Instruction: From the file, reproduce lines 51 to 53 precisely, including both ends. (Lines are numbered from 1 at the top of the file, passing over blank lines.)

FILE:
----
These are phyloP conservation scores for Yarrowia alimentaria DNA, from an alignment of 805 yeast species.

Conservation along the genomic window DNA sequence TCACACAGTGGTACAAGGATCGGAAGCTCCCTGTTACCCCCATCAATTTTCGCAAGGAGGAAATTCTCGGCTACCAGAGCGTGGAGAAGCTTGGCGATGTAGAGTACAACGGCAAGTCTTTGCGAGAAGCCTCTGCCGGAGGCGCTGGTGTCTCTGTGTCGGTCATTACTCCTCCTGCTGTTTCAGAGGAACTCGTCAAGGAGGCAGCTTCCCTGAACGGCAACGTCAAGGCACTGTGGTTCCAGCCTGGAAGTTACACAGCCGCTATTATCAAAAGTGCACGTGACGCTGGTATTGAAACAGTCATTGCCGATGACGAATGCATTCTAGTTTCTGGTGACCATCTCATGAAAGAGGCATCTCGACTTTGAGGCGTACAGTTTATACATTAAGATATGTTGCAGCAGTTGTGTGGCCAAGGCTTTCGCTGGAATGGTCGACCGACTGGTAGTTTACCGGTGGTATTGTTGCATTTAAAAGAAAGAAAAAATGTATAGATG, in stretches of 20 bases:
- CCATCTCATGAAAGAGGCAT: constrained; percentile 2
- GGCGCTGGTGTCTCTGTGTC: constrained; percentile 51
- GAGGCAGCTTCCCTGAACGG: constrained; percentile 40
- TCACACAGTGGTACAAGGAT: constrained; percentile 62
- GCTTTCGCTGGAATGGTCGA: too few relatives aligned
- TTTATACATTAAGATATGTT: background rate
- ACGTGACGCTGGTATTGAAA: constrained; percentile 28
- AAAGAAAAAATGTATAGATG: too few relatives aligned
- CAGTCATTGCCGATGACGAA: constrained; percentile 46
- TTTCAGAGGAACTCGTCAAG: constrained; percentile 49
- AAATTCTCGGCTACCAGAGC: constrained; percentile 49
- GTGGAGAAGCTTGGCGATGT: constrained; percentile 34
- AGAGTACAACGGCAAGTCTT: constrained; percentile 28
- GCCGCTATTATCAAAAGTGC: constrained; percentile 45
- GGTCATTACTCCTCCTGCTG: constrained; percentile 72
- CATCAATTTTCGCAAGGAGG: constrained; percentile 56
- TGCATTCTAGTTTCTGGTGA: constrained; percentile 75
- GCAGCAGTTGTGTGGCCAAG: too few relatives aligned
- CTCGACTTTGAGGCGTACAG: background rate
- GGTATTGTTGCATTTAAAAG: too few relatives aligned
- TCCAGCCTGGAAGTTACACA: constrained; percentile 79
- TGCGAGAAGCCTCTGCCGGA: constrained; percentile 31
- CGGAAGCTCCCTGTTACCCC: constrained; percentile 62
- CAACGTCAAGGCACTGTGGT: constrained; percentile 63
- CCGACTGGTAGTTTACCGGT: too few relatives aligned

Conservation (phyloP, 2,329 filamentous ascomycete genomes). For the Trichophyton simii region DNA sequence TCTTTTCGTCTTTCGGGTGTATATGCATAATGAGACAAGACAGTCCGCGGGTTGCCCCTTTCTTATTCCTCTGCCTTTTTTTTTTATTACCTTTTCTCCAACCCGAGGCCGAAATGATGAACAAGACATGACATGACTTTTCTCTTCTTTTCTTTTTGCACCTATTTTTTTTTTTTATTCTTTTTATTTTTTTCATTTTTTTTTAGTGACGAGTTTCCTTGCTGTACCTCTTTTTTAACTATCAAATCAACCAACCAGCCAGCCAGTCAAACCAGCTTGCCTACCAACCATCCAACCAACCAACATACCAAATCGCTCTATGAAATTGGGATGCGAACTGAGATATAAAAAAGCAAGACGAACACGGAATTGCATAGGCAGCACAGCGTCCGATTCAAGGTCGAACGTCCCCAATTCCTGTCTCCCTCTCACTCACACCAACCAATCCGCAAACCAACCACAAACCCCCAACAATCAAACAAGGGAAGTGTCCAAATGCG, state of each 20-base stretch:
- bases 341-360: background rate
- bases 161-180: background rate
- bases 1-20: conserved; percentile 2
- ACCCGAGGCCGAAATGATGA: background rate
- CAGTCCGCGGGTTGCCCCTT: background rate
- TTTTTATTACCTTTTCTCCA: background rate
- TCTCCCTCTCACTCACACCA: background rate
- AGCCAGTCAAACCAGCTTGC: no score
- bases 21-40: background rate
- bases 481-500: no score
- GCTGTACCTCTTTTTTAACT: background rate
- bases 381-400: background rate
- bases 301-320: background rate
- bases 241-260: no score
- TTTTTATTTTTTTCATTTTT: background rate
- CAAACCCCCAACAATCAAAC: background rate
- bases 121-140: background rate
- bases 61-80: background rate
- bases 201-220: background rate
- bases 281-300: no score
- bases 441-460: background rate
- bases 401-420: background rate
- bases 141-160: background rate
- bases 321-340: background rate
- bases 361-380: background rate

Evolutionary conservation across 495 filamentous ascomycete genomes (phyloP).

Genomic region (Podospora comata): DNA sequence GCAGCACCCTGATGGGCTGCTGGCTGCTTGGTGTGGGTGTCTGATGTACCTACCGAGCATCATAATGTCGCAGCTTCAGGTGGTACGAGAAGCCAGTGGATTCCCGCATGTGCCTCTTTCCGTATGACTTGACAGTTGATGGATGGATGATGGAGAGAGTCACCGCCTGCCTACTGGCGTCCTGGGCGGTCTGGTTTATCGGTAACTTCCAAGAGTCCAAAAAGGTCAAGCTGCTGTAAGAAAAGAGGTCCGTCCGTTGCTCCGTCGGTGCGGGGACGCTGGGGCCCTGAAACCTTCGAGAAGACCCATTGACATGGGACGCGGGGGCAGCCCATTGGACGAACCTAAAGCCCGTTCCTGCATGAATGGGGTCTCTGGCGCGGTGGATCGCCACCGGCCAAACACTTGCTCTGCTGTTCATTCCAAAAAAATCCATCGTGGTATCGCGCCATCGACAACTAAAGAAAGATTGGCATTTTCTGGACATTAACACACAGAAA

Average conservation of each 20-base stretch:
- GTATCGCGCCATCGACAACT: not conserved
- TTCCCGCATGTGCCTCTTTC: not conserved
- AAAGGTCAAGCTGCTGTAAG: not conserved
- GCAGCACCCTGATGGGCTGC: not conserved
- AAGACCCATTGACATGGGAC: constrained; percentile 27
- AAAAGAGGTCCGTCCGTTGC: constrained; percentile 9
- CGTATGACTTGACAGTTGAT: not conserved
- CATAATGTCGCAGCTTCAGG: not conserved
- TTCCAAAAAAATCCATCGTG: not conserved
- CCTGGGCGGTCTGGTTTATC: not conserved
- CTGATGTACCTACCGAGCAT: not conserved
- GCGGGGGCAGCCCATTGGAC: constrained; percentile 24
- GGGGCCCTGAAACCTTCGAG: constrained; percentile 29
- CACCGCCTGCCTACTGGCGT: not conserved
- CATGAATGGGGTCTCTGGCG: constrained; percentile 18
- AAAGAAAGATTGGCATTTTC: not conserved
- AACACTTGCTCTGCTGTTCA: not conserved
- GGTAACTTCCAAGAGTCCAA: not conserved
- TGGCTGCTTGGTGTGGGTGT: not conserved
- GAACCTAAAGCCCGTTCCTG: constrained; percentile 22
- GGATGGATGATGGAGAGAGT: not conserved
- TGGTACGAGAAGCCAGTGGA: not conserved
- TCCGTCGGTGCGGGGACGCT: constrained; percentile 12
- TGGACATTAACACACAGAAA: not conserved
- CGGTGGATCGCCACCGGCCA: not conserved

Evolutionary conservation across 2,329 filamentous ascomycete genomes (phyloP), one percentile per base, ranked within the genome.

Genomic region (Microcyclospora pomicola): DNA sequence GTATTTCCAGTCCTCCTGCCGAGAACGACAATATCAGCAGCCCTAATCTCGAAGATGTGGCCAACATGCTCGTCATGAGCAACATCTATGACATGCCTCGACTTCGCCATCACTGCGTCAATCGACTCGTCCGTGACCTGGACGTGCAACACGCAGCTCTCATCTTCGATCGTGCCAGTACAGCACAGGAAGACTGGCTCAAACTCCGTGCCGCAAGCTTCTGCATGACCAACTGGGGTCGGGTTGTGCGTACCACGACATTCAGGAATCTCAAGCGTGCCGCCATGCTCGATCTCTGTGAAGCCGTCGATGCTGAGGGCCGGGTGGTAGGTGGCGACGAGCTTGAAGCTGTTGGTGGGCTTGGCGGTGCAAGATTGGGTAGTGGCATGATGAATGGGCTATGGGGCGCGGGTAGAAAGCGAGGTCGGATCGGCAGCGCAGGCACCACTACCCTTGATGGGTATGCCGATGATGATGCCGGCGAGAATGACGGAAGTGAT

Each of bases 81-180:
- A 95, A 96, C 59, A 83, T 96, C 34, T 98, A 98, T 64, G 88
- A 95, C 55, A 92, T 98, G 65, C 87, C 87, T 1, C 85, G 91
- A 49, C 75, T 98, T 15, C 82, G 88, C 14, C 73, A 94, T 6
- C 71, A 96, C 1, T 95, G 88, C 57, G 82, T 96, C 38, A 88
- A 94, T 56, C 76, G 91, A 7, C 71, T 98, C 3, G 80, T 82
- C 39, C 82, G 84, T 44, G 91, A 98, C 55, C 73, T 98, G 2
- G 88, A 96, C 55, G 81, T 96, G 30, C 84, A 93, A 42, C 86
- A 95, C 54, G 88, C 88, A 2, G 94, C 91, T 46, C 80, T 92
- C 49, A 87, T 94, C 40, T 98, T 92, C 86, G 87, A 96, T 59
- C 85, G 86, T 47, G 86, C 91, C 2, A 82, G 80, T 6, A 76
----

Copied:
- bases 141-160: background rate
- bases 321-340: background rate
- bases 361-380: background rate